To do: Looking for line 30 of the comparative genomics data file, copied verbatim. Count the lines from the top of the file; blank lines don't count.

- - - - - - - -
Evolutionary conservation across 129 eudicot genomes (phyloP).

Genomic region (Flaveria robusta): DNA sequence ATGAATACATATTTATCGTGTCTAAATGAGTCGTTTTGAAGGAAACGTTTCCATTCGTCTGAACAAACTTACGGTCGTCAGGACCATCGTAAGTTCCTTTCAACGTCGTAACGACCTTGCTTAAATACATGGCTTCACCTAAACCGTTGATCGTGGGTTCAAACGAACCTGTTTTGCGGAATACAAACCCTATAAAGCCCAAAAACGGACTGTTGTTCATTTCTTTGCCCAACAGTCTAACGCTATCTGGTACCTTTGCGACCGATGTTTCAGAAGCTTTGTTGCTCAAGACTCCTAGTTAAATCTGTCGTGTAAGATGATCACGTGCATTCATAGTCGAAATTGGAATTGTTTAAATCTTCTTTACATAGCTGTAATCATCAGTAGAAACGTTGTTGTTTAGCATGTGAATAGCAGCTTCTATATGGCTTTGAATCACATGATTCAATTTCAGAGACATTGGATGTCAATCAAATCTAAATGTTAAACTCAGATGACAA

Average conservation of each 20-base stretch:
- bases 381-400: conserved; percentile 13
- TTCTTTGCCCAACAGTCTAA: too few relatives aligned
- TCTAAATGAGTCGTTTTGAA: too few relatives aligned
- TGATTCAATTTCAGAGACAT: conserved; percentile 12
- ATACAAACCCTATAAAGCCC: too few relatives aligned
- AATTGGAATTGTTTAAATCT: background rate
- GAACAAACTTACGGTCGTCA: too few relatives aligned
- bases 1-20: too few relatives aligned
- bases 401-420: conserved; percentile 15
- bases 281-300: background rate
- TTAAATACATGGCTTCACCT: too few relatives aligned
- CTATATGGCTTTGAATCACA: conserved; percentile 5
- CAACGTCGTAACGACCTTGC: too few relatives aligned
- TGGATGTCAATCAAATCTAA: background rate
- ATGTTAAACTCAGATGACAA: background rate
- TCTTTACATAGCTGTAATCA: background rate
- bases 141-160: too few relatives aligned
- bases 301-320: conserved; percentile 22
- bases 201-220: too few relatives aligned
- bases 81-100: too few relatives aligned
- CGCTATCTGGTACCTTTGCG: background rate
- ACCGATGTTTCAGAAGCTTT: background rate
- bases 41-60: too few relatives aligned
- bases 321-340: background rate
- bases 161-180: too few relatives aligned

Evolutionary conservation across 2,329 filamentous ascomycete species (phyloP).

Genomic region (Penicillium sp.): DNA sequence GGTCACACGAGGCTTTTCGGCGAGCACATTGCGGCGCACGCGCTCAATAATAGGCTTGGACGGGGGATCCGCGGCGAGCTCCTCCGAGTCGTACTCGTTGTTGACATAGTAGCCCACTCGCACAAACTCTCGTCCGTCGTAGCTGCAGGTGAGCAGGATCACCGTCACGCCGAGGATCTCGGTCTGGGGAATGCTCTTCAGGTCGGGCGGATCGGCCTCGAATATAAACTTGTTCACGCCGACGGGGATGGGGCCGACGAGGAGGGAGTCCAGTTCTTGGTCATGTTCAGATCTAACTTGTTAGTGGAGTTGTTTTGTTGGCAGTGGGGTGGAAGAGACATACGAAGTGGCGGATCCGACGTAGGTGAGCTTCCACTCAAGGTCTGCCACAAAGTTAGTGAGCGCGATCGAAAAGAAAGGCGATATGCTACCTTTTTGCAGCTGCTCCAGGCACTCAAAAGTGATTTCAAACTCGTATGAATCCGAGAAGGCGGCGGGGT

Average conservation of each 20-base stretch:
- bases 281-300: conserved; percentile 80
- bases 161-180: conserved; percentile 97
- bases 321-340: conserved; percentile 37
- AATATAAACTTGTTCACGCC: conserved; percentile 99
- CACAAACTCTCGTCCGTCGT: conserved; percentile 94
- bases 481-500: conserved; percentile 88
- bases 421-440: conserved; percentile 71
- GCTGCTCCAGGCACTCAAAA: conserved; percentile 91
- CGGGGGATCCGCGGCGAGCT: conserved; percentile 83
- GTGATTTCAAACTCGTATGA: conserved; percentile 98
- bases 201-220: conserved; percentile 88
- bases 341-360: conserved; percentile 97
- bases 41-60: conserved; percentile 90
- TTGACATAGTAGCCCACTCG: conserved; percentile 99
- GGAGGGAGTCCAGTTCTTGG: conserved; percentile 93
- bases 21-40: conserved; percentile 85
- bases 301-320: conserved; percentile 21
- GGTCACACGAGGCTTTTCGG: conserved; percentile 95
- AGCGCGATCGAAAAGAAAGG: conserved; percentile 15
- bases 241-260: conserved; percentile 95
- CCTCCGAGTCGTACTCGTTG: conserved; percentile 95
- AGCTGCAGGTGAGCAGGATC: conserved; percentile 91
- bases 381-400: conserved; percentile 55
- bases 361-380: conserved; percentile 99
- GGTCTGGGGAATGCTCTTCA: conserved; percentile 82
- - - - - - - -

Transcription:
Genomic region (Penicillium sp.): DNA sequence GGTCACACGAGGCTTTTCGGCGAGCACATTGCGGCGCACGCGCTCAATAATAGGCTTGGACGGGGGATCCGCGGCGAGCTCCTCCGAGTCGTACTCGTTGTTGACATAGTAGCCCACTCGCACAAACTCTCGTCCGTCGTAGCTGCAGGTGAGCAGGATCACCGTCACGCCGAGGATCTCGGTCTGGGGAATGCTCTTCAGGTCGGGCGGATCGGCCTCGAATATAAACTTGTTCACGCCGACGGGGATGGGGCCGACGAGGAGGGAGTCCAGTTCTTGGTCATGTTCAGATCTAACTTGTTAGTGGAGTTGTTTTGTTGGCAGTGGGGTGGAAGAGACATACGAAGTGGCGGATCCGACGTAGGTGAGCTTCCACTCAAGGTCTGCCACAAAGTTAGTGAGCGCGATCGAAAAGAAAGGCGATATGCTACCTTTTTGCAGCTGCTCCAGGCACTCAAAAGTGATTTCAAACTCGTATGAATCCGAGAAGGCGGCGGGGT